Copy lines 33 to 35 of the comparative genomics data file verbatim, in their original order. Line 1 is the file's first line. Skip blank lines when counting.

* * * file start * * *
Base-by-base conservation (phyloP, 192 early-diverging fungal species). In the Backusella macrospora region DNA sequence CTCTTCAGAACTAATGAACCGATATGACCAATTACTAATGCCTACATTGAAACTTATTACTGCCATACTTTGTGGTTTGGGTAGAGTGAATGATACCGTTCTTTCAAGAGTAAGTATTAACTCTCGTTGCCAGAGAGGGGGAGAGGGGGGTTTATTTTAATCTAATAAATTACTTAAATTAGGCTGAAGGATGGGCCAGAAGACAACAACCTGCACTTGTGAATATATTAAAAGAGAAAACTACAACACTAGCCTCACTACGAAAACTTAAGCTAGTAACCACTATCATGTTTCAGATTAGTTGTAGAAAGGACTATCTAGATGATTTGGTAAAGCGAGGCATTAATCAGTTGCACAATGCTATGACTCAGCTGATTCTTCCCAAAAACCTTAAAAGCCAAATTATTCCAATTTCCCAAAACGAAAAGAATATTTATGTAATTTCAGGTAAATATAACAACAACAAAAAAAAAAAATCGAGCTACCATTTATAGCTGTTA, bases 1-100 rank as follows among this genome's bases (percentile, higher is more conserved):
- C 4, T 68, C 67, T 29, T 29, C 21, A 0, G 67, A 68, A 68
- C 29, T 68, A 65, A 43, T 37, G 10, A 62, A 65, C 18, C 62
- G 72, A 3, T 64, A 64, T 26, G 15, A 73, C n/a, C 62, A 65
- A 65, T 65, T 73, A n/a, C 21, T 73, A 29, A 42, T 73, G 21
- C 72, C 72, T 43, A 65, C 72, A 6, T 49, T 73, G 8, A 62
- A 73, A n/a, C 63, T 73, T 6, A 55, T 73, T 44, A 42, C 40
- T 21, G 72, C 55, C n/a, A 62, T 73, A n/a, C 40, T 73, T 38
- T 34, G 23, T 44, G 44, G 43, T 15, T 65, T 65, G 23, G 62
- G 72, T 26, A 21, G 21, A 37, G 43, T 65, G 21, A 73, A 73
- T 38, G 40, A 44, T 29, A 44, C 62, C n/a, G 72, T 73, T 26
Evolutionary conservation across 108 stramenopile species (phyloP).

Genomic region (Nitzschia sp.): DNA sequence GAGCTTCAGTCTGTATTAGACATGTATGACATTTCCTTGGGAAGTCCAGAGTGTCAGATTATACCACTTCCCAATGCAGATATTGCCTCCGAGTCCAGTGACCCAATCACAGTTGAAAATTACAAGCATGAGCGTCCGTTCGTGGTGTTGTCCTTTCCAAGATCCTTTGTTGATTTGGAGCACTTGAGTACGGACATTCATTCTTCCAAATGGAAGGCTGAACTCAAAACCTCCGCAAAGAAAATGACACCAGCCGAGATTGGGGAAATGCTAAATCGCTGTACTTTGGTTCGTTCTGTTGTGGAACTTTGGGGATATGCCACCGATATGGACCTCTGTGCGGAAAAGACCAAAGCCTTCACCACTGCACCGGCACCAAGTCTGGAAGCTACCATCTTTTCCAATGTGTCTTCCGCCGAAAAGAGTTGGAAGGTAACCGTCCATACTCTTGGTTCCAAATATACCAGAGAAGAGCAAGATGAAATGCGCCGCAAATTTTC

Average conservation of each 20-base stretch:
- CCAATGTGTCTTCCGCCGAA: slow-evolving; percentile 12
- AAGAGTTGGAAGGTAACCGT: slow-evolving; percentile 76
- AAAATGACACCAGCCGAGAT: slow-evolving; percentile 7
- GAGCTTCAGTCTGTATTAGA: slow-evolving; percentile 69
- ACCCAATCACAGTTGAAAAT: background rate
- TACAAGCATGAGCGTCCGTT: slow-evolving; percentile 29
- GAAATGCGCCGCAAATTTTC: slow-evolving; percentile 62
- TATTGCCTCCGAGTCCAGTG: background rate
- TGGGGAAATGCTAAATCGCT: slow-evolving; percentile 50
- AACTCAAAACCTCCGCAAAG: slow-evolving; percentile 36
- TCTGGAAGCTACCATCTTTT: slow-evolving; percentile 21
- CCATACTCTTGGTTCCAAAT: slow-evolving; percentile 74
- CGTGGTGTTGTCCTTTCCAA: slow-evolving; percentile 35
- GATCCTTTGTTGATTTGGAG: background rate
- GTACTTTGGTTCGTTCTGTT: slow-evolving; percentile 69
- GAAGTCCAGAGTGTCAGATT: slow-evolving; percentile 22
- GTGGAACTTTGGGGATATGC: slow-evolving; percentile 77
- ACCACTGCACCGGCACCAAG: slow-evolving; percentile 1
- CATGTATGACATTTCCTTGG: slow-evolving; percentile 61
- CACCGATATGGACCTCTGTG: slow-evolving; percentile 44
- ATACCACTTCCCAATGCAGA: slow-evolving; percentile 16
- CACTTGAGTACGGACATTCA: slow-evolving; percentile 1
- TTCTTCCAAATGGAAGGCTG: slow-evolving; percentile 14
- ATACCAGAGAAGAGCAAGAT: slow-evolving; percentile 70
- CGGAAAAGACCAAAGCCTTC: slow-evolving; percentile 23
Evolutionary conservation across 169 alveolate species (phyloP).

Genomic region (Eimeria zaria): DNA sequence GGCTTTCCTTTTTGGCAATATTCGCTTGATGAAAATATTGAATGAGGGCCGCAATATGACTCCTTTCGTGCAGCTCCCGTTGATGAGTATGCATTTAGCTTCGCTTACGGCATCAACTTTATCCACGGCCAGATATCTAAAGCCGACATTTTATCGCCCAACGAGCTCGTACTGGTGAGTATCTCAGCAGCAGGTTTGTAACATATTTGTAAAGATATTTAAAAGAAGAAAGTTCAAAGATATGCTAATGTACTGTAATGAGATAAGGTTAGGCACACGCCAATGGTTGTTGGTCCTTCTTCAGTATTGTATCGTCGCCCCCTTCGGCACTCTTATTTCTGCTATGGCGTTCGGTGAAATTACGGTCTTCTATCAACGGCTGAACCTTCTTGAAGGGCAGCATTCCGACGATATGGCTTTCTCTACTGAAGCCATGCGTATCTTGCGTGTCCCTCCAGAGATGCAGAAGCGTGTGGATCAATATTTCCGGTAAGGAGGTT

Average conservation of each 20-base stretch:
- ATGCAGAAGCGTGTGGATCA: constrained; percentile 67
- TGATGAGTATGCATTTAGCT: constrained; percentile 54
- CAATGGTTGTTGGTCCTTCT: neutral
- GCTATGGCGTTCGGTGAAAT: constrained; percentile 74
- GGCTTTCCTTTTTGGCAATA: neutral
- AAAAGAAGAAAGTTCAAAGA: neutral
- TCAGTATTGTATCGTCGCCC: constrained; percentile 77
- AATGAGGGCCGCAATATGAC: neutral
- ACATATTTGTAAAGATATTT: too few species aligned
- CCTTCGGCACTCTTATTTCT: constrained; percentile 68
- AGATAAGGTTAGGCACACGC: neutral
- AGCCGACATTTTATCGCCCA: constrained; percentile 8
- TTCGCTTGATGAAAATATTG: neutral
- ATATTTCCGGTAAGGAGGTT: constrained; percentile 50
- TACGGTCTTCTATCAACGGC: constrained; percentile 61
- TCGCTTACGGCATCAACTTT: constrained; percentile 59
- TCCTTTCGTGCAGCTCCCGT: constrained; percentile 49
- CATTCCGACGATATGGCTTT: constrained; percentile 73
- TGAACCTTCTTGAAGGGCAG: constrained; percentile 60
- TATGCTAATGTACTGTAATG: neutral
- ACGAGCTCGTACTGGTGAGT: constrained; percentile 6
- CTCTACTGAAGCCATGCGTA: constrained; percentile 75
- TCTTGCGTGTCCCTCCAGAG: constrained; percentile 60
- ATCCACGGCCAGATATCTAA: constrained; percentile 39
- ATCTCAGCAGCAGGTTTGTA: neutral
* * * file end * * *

- CATGTATGACATTTCCTTGG: slow-evolving; percentile 61
- CACCGATATGGACCTCTGTG: slow-evolving; percentile 44
- ATACCACTTCCCAATGCAGA: slow-evolving; percentile 16